As the great 20th century paleontologist William Diller Matthew
The first thing that should be noted about Triassic Life on Land is that it is primarily aimed at specialists. While Fraser wrote a glossy, popular-audience book filled with wonderful pieces of paleo-art by Douglas Henderson several years ago, called Dawn of the Dinosaurs, the new volume is more of a directory of Triassic life. For example, here is a passages about the relationships of several Triassic creatures more closely related to early mammals than to reptiles:
Cynognathus, Diademodon, and Trirachodon belong to the Eucynodontia, which are distinguished by a greatly enlarged dentary with a tall coronoid process and distinct articular process and reduction of the postdentary elements to a bony rod lodged in a medial recess on the dentary.(In other words, this particular group of mammal-like creatures can be identified by a large lower jaw in which 1) the parts of the jaw that connect to the skull are tall and distinctive, and 2) the bones behind the dentary bone—the bone that makes up the majority of the lower jaw in these animals—have been compressed into a small rod connected to the inside of the lower jaw.)
The authors provide a glossary of terms in the back of the book, but Triassic Life on Land will be a difficult read for anyone without a firm background in anatomy and paleontology.
That point aside, during a time when our understanding of life during the Triassic is rapidly changing, this new book is a very useful resource for tracking down what kinds of organisms (primarily vertebrates, but also plants and insects) lived where and when. For the bulk of the book, Sues and Fraser trace fossils from the earliest parts of the Triassic preserved among the southern continents through the Late Triassic of what is now the American West, noting interesting tidbits about the biology of certain critters along the way. (Of special interest to this reader was the discussion of Triassic sites along the east coast of North America. These sites are not as well-known as others, and—if paleontologists can get to them before they become victims to suburban sprawl—may yield important insights into life towards the end of the Triassic.) This orderly progression then leads to a chapter focused on two particular Triassic sites—the Solite Quarry in Virginia and the Madygen Formation of eastern Europe—followed by two chapters on changes among organisms during the Triassic and the mass extinction event that marked the end of the period. These last two chapters summarize some of the great mysteries that remain about that period in life's history, from why dinosaurs eventually became the dominant vertebrates on land to what could have caused the mass extinction at the end of the period.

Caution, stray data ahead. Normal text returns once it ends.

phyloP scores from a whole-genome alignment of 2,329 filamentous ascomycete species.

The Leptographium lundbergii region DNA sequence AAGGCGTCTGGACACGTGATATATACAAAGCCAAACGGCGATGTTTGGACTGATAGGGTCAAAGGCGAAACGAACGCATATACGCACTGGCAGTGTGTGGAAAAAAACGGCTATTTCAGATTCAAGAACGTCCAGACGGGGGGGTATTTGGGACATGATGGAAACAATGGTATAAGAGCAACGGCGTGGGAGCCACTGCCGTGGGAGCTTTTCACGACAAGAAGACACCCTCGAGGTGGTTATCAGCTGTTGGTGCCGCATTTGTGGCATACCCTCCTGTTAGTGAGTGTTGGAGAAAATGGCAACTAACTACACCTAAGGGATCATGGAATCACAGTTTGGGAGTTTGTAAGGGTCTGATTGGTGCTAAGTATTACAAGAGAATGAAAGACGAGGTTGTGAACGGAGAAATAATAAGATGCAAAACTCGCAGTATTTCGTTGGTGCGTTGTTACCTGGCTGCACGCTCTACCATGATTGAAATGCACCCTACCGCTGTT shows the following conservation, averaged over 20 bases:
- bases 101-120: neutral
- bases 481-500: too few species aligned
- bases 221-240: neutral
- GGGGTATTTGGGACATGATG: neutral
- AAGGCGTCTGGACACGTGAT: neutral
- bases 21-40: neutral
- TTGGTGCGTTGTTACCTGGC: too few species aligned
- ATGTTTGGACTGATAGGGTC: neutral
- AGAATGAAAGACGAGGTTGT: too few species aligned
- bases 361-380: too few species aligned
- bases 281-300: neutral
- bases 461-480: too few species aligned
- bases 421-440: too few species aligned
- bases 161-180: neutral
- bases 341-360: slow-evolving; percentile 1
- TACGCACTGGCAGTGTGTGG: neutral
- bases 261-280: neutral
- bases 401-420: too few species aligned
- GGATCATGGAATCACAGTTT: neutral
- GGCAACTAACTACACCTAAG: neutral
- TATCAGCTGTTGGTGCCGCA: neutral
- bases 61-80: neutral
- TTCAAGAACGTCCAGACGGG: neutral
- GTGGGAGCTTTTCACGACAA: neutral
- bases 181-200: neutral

While I would have preferred a few more details about interactions between organisms, paleoecology, and evolutionary patterns in the book—especially since the Triassic was a time when there were major changes going on among vertebrates on land— Triassic Life on Land remains an excellent repository of information. It is like a giant-sized review article about this peculiar act in earth's history. Its format and extensive references make it easy for interested readers to track down original source materials, and, even though we are learning more about the Triassic every day, I think it will remain an extremely useful volume for many years to come.